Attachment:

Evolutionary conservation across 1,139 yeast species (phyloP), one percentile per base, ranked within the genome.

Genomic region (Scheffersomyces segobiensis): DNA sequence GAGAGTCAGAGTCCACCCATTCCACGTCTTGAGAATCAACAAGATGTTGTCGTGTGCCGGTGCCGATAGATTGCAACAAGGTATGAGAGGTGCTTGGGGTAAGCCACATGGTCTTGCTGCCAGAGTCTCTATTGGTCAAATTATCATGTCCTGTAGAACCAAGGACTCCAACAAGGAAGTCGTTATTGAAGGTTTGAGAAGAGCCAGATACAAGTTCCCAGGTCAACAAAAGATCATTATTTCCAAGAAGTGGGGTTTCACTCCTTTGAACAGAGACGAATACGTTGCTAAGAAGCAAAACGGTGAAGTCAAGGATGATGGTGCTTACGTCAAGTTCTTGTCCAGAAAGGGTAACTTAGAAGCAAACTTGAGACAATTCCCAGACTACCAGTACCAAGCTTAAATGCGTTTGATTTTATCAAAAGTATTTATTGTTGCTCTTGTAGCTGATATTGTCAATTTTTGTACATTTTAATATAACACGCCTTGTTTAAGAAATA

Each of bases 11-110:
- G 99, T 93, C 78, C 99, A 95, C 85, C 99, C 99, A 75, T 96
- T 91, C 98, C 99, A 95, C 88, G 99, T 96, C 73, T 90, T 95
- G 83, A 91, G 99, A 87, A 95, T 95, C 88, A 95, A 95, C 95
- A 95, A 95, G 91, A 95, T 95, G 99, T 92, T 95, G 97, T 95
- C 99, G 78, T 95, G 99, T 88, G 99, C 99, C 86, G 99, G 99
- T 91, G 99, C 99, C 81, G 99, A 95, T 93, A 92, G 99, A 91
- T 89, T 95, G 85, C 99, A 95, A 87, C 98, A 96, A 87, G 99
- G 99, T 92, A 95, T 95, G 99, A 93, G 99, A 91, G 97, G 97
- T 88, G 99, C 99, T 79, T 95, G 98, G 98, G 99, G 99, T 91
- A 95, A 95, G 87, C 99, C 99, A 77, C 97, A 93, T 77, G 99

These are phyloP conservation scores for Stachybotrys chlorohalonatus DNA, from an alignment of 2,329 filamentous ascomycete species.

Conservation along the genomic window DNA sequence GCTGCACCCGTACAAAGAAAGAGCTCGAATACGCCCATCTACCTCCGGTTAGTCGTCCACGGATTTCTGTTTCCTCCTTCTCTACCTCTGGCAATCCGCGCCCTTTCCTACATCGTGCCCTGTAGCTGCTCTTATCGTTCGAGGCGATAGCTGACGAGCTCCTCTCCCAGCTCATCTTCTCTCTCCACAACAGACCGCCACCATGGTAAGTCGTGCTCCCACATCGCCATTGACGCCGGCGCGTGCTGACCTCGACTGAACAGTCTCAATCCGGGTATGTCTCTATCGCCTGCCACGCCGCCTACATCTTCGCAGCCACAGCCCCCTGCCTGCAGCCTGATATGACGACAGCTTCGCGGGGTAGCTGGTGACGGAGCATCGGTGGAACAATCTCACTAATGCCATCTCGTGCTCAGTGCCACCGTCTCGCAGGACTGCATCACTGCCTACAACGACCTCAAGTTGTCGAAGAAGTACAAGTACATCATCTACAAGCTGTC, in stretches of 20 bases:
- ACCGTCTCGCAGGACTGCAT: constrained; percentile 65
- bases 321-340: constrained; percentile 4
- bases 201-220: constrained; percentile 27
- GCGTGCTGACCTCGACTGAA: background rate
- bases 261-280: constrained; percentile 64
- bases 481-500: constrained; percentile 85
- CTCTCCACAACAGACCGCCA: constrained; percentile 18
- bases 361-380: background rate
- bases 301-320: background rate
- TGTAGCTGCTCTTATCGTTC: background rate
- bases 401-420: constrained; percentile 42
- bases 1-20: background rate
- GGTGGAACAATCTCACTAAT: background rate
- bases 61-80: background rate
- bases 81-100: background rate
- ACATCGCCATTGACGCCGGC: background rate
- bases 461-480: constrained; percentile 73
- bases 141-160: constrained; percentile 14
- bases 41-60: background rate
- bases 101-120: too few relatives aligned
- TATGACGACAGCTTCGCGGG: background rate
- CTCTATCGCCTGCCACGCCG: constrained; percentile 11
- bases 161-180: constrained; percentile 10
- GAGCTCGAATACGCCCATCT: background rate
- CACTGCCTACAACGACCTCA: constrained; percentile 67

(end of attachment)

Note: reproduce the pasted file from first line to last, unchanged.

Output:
Evolutionary conservation across 1,139 yeast species (phyloP), one percentile per base, ranked within the genome.

Genomic region (Scheffersomyces segobiensis): DNA sequence GAGAGTCAGAGTCCACCCATTCCACGTCTTGAGAATCAACAAGATGTTGTCGTGTGCCGGTGCCGATAGATTGCAACAAGGTATGAGAGGTGCTTGGGGTAAGCCACATGGTCTTGCTGCCAGAGTCTCTATTGGTCAAATTATCATGTCCTGTAGAACCAAGGACTCCAACAAGGAAGTCGTTATTGAAGGTTTGAGAAGAGCCAGATACAAGTTCCCAGGTCAACAAAAGATCATTATTTCCAAGAAGTGGGGTTTCACTCCTTTGAACAGAGACGAATACGTTGCTAAGAAGCAAAACGGTGAAGTCAAGGATGATGGTGCTTACGTCAAGTTCTTGTCCAGAAAGGGTAACTTAGAAGCAAACTTGAGACAATTCCCAGACTACCAGTACCAAGCTTAAATGCGTTTGATTTTATCAAAAGTATTTATTGTTGCTCTTGTAGCTGATATTGTCAATTTTTGTACATTTTAATATAACACGCCTTGTTTAAGAAATA

Each of bases 11-110:
- G 99, T 93, C 78, C 99, A 95, C 85, C 99, C 99, A 75, T 96
- T 91, C 98, C 99, A 95, C 88, G 99, T 96, C 73, T 90, T 95
- G 83, A 91, G 99, A 87, A 95, T 95, C 88, A 95, A 95, C 95
- A 95, A 95, G 91, A 95, T 95, G 99, T 92, T 95, G 97, T 95
- C 99, G 78, T 95, G 99, T 88, G 99, C 99, C 86, G 99, G 99
- T 91, G 99, C 99, C 81, G 99, A 95, T 93, A 92, G 99, A 91
- T 89, T 95, G 85, C 99, A 95, A 87, C 98, A 96, A 87, G 99
- G 99, T 92, A 95, T 95, G 99, A 93, G 99, A 91, G 97, G 97
- T 88, G 99, C 99, T 79, T 95, G 98, G 98, G 99, G 99, T 91
- A 95, A 95, G 87, C 99, C 99, A 77, C 97, A 93, T 77, G 99

These are phyloP conservation scores for Stachybotrys chlorohalonatus DNA, from an alignment of 2,329 filamentous ascomycete species.

Conservation along the genomic window DNA sequence GCTGCACCCGTACAAAGAAAGAGCTCGAATACGCCCATCTACCTCCGGTTAGTCGTCCACGGATTTCTGTTTCCTCCTTCTCTACCTCTGGCAATCCGCGCCCTTTCCTACATCGTGCCCTGTAGCTGCTCTTATCGTTCGAGGCGATAGCTGACGAGCTCCTCTCCCAGCTCATCTTCTCTCTCCACAACAGACCGCCACCATGGTAAGTCGTGCTCCCACATCGCCATTGACGCCGGCGCGTGCTGACCTCGACTGAACAGTCTCAATCCGGGTATGTCTCTATCGCCTGCCACGCCGCCTACATCTTCGCAGCCACAGCCCCCTGCCTGCAGCCTGATATGACGACAGCTTCGCGGGGTAGCTGGTGACGGAGCATCGGTGGAACAATCTCACTAATGCCATCTCGTGCTCAGTGCCACCGTCTCGCAGGACTGCATCACTGCCTACAACGACCTCAAGTTGTCGAAGAAGTACAAGTACATCATCTACAAGCTGTC, in stretches of 20 bases:
- ACCGTCTCGCAGGACTGCAT: constrained; percentile 65
- bases 321-340: constrained; percentile 4
- bases 201-220: constrained; percentile 27
- GCGTGCTGACCTCGACTGAA: background rate
- bases 261-280: constrained; percentile 64
- bases 481-500: constrained; percentile 85
- CTCTCCACAACAGACCGCCA: constrained; percentile 18
- bases 361-380: background rate
- bases 301-320: background rate
- TGTAGCTGCTCTTATCGTTC: background rate
- bases 401-420: constrained; percentile 42
- bases 1-20: background rate
- GGTGGAACAATCTCACTAAT: background rate
- bases 61-80: background rate
- bases 81-100: background rate
- ACATCGCCATTGACGCCGGC: background rate
- bases 461-480: constrained; percentile 73
- bases 141-160: constrained; percentile 14
- bases 41-60: background rate
- bases 101-120: too few relatives aligned
- TATGACGACAGCTTCGCGGG: background rate
- CTCTATCGCCTGCCACGCCG: constrained; percentile 11
- bases 161-180: constrained; percentile 10
- GAGCTCGAATACGCCCATCT: background rate
- CACTGCCTACAACGACCTCA: constrained; percentile 67